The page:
Submission Progression at Each Belt Level
In a previous blog, we discussed the natural progressions at each belt level. While we spent a lot of time talking about guard development and passing, we failed to address the submission skill progression by belt level which is also relevant.
Black belt Alec Baulding sums it pretty well in a recent Instagram post:
Usually at white and blue belt, you’re getting your butt kicked. At purple belt things start to click a little [better] but you’re not really submitting people that often too often. It’s not really until maybe brown belt or really black belt that your submission game really comes together. Because at that point you should have enough data, enough information from rolling and positional sparring that you know all the options from your positions. If you have a really good guard you know all the options that the guy on top has. If you’re really good on the side or knee on belly, you know all the options you have. You’re gonna have so much built up over the years that you’re gonna be able to react and it’s gonna seem like you can read the future. Even though it’s just trial and error. You’ve been put in those positions so many times you can kind of predict what the other person might do. You never know 100%, but you kind of have a good idea.
So let’s break it down even further…
At white and blue belt, you are literally just learning and trying to survive. While submissions are taught at these belt levels, it may not make sense in how to get into the position before you can work the submission. We often hear the phrase: “Position before submission.” White and blue belts should pay attention to this, as the focus at these belts isn’t about submissions, since you’re just learning the positions and transitions. If they are getting submissions, there is an 80% likelihood that it was not based on technical skill; but rather strength, spazziness, and possibly a little bit of luck.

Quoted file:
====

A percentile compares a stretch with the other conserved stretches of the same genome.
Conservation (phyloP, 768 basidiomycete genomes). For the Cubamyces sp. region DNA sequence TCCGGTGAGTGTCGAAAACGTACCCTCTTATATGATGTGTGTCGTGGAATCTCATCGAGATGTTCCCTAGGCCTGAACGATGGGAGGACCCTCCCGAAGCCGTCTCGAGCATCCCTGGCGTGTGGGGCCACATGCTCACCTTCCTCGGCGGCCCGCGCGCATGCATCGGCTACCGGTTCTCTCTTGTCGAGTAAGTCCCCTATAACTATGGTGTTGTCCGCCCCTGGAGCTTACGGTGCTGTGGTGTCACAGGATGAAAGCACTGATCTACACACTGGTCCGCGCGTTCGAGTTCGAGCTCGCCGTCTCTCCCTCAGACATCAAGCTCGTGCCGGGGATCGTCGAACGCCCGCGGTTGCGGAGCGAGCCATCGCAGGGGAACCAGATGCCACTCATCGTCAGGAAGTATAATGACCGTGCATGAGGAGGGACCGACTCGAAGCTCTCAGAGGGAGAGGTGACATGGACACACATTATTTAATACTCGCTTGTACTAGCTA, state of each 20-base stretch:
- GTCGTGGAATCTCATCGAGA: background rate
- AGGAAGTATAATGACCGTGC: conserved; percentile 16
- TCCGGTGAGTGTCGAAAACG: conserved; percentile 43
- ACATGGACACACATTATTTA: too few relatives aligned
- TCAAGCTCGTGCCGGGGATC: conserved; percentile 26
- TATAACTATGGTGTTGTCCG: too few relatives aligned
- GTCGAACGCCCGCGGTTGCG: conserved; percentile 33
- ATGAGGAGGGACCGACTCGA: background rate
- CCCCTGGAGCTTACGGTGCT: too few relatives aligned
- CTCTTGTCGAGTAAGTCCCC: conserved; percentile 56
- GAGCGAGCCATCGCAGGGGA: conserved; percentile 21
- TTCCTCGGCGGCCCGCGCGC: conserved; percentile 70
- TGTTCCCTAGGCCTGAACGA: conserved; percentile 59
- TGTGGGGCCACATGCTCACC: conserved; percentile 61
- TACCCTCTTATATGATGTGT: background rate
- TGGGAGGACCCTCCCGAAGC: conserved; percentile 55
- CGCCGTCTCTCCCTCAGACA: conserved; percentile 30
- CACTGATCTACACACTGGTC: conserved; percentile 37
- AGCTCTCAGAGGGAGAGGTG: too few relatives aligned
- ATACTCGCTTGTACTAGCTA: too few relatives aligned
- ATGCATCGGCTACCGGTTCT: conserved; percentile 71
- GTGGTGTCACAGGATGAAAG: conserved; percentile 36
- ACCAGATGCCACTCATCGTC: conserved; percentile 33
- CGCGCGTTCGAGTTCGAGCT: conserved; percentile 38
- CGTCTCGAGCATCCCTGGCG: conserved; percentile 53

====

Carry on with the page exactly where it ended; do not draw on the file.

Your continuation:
At purple belt, the focus is the guard. There’s something about this belt that guard is more intriguing than submissions (i.e. berimbolo, lapel guard, etc.). While submissions present themselves during a roll, they are not easy to obtain – especially on spazzy white and blue belts or technically savvy brown and black belts. Purple belts know enough based on routine sparring and drilling to understand when submissions become available or how they can become available. More importantly, their defenses to submissions are even better because of getting caught in submissions repeatedly by higher belts. This is where repetition is starting to pay off, as it is coupled with cognition and the understanding of more than just the fundamental basics.
At brown belt, everything makes better sense. Brown belts are comfortable in every situation because after years and years of drilling and sparring, they know what to expect from almost every position. They are also not afraid to experiment with different positions, transitions, and submissions during a live roll, as they know that “trial and error” is the best way to learn, adapt, and grow. With that being said, submissions and submission attempts will become more prevalent at this belt, as their confidence with their game and institutional knowledge base increases.
They say at black belt is when you start over and become a beginner again. I never really understood this until just recently as I was thinking back to when I was a purple belt and had learned some things at a seminar which didn’t make sense back then, but makes total sense to me now. At black belt, it’s like learning all over again – but the only difference is that you have so much experience and institutional knowledge that you are now learning at a much higher level. With submissions, they become a lot smoother off of transitions… and a lot faster. Black belts are precise and roll with intention rather than being reactive like majority of the belts. There should be nothing sloppy about a black belts’ submissions. At black belt, their game is not only well-rounded, but they also have a huge submission base under their belt as well.
For some, submission is the mission. Just make sure you have the technical skills to help get you to the position before the submission…